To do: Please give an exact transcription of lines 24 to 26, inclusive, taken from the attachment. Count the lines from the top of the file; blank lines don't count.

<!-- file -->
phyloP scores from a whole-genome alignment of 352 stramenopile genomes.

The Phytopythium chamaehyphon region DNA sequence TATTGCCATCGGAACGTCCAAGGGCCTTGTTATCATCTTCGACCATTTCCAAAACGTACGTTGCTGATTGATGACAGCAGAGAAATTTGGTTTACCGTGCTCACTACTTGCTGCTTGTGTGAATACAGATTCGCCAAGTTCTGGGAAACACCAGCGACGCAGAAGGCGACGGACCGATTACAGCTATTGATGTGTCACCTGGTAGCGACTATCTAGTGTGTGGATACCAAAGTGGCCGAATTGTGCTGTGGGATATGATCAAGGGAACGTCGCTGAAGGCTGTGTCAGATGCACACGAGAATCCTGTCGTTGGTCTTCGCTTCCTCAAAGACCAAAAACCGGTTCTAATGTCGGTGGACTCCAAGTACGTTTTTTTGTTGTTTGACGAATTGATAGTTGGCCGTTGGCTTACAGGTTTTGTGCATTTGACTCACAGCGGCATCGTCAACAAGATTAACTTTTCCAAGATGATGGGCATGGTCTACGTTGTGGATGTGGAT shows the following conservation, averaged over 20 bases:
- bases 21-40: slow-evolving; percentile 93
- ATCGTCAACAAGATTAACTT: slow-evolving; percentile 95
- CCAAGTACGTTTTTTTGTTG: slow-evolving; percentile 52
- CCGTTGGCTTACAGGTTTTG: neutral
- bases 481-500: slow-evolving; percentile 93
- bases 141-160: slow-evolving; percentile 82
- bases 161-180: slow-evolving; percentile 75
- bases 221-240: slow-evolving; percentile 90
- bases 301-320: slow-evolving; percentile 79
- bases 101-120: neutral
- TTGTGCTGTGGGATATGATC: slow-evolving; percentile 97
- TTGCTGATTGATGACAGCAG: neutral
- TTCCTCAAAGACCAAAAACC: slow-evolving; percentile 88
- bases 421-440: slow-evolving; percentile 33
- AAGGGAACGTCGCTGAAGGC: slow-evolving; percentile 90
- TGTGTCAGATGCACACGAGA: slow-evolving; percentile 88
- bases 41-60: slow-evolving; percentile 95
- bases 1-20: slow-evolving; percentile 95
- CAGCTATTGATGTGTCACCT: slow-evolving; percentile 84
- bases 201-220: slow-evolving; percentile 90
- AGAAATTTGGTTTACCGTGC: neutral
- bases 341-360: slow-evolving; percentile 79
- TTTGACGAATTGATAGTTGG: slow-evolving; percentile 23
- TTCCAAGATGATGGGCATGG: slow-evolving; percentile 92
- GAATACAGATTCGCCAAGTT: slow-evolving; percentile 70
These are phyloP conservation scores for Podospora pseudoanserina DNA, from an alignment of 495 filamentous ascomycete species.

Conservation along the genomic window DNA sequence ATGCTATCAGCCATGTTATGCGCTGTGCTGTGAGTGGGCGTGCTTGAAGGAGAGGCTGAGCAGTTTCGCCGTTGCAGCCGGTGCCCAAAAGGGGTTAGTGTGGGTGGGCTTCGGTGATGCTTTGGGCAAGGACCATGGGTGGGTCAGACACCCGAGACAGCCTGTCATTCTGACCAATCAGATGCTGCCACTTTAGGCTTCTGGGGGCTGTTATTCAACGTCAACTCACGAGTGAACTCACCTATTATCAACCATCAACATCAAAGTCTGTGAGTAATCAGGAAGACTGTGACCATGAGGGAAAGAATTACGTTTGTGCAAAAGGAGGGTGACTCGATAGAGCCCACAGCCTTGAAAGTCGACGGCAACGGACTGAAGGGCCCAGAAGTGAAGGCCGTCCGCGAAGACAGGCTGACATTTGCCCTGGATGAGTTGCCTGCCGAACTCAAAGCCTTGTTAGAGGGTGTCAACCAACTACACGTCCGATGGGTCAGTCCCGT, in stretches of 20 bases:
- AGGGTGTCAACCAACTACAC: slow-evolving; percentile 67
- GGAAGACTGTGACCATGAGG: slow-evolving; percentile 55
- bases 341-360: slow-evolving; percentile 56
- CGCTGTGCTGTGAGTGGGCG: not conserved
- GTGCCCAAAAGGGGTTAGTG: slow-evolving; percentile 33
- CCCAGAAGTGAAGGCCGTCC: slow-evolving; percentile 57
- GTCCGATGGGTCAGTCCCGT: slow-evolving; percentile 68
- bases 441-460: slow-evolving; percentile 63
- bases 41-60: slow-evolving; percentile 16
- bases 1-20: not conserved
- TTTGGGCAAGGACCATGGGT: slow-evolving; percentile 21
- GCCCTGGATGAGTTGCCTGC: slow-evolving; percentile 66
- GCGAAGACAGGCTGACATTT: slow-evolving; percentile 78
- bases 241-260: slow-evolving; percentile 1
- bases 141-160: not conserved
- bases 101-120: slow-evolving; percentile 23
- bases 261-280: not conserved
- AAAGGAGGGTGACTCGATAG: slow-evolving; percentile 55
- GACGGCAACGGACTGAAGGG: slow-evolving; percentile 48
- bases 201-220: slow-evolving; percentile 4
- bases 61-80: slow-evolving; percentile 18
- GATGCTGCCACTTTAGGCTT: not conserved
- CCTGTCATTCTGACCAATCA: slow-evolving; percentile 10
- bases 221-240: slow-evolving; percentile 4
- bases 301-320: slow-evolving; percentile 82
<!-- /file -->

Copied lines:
- bases 341-360: slow-evolving; percentile 79
- TTTGACGAATTGATAGTTGG: slow-evolving; percentile 23
- TTCCAAGATGATGGGCATGG: slow-evolving; percentile 92